gogh-bandaged-ear1Here’s a question for the depressed, the trapped, or the merely unmotivated.

What drives us?

Hunger? Fear? Passion?

For now, let’s forget hunger and fear. They’re pretty basic. Solid. They can be shifted, a little, but mostly you have them or you don’t; as solid and ancient and immobile as time and tide.

But passion…ephemeral, exquisite, entrancing passion. It drives us and tears us down. An inside force that pulls like an outside force, a force that can build, or destroy us. Humanity speaks of the drive that comes from passion as an outside influence. We speak of the muses as gods that bestow passion to the lucky few. We speak of those with passion as being blessed.

Perhaps they are, or perhaps they aren’t. They used to kill men, letting them be dragged to death by wild horses. Pure need seems to have pretty much the same effect. Look at van Gogh.

But is that worse than a life lived without passion?

There are some things all humans just know. When a baby is upset, or really hurt. When someone is angry. And being different. Even the challenged kids know when every one else has something that they just don’t seem to possess. They don’t like it either.

I think I lived my whole life wondering what drive looked like from the inside. Pressed up against the storefront glass, watching the way the driven people moved, how they ate, how they spoke. And mostly I played a pretty good game, pretending; I’m not untalented, just uninvolved. But what I saw as I watched, was enticing. You can see what it is…you just can’t touch it. That’s maddening.

[Side note: Is this what television does to us? Does it show us the things we are not, creating an ever-spiralling circle of unfulfilled hunger? Some may disagree, but I don’t think we are bright enough or sufficiently in control of our base selves to truly know, on every level, that it ain’t real.]

Yet none of us are completely devoid of passion, they ebb and flow – and the one thing that always made it possible for me to continue was people. They’re lovely, endlessly fascinating, and when someone around you has passion and drive, it’s almost like you have some yourself. But, in the end, it’s just an act. It burns away and on to the next…you end up skipping across the surface of your life, never really digging in. You never succeed the way you should, and lets’s face it – you never really live.

Perhaps humans are built this way; some leaders, some followers. Perhaps without a sensible ratio, the human race bobs around in billions of tiny boats, bumping hulls, stealing fish and singing “My Way” at the top of our collective lungs.

Whatever the genetic necessity however, it REALLY wasn’t working for me. Clearly a leader, trapped in a follower’s body, like some sort of motivational transvestite. [Yup, I already regret that simile. Too late now, though.]

My cure? Sit on my ass and wait for passion to come. Occasionally do something fun or scary. Against all odds, this worked. Naturally it backfired immediately, but hey, it’s not all pool parties in the Hamptons, is it.

Gods willing, the neuro will help with the rest of it or reduce the level of distraction that forces me to keep finding new sources of passion.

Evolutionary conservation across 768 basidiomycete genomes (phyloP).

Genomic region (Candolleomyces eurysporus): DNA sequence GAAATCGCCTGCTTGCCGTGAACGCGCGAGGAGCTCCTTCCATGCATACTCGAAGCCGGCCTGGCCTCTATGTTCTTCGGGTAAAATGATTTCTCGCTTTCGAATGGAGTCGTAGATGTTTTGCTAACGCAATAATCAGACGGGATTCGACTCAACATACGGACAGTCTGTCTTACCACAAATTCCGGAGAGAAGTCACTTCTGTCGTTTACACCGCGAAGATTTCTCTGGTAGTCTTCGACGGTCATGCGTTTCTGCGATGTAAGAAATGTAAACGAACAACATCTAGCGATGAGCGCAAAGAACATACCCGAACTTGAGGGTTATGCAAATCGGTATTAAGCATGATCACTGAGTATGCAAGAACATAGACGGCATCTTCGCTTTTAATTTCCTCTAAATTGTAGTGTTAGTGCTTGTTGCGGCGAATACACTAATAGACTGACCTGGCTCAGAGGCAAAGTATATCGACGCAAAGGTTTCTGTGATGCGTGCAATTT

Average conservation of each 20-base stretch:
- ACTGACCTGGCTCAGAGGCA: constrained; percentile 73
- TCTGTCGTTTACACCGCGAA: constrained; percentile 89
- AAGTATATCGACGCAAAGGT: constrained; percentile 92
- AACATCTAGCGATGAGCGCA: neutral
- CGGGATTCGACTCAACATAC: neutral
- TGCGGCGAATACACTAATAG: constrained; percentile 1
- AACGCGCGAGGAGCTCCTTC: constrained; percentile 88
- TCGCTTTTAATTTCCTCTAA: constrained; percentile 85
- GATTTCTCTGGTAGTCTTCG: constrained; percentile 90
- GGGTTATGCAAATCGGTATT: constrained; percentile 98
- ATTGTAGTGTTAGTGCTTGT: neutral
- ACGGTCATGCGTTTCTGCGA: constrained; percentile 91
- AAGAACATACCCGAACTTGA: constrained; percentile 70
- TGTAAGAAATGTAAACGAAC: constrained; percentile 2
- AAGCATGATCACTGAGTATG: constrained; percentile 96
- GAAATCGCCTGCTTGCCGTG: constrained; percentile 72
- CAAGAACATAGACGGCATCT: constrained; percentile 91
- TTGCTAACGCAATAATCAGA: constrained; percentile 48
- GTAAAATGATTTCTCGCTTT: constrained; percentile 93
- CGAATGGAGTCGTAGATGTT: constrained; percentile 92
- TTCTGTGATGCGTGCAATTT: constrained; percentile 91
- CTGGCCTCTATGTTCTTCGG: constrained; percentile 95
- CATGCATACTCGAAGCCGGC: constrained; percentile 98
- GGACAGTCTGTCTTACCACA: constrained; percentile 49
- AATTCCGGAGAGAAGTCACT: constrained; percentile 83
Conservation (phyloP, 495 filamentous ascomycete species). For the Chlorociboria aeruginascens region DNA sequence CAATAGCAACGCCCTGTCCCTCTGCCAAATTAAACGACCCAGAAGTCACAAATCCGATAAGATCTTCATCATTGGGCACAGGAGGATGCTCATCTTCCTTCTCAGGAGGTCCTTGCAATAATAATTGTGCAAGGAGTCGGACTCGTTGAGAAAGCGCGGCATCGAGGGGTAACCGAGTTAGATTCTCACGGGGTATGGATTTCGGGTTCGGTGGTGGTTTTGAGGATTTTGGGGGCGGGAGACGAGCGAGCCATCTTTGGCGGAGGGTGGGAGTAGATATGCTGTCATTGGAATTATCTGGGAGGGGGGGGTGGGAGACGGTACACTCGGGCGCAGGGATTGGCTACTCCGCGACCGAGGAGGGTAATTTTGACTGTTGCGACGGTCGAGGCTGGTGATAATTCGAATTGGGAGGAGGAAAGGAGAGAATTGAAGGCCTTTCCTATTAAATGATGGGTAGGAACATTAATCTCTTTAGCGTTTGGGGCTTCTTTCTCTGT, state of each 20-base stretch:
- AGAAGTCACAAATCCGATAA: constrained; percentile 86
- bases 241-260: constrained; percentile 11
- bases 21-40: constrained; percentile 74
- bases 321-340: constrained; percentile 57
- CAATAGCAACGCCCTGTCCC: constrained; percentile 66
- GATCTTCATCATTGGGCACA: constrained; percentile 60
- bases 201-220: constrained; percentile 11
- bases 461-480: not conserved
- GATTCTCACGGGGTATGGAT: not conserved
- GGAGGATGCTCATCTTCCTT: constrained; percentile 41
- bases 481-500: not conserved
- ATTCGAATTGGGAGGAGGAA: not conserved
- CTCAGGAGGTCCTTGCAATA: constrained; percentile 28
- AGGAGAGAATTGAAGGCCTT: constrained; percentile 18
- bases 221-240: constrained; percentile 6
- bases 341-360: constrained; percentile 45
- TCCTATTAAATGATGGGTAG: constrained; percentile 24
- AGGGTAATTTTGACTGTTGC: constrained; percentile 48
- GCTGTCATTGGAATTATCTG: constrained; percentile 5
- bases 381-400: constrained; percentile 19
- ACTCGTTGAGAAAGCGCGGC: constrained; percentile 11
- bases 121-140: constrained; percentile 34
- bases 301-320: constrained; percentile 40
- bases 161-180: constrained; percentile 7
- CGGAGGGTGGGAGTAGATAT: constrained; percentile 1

So, if neuro does help…

Is passion the natural human state, absenting sadness and distraction? Can we just reawaken it with technical wizardry? Must we wait for outside forces to provide inspiration or can we, without an ember or a spark to warm, ignite the fire by rubbing sticks?

Does anyone have a match?

PS. Next time I promise to write about something more upbeat. Like brain injury.


4 Responses to “Passion”

  1. Jason Says:

    “But is that worse than a life lived without passion?” Good point. Life without passion is so empty. I wonder how people can exist when their only passions are possessions and money.

    “Is this what television does to us?” We’d like to think we know that reality TV is completely scripted, or that expectations are unjustifiable. But do we..?

    • Tim Says:

      This is my point. Advertisers wouldn’t use beautiful people if that didn’t create an effect. We see them, we see they are using XXX and we go out and buy it. The why doesn’t really matter. The fact is, this clearly implies at least a sub-conscious connection and need to fit in. Otherwise they’d use people that looked like actual humans. Believe me, there’s billions of dollars of research into this shit.
      Now take that effect and magnify it by creating story lines powerful enough to make you cry. See what that does to the way you see the world. How much it connects you to that world. It’s why product placement is so wickedly effective.
      Lord help me I truly believe that our so-called entertainment industry is cracking our society and breaking us like twigs.
      I don’t know my neighbours, but I know what Jennifer and Angelina do for their workout? How horrible is that?

      • Jason Says:

        True. This is a bit of a tangent from your point, but I used to turn the volume on “mute” whenever commercials would come on. Sometimes I’d talk or read, but it used to drive a certain friend of mine nuts. From my perspective, regardless of their revenue goals, it was still my conscious choice (to a certain point) on whether or not I want to watch that shit. If they want to subtly influence my goals they’ll have to be a bit more intelligent and adept than turning up the decibel level.

  2. Lormo Says:

    I can’t wait until your hilarious post about brain injury!

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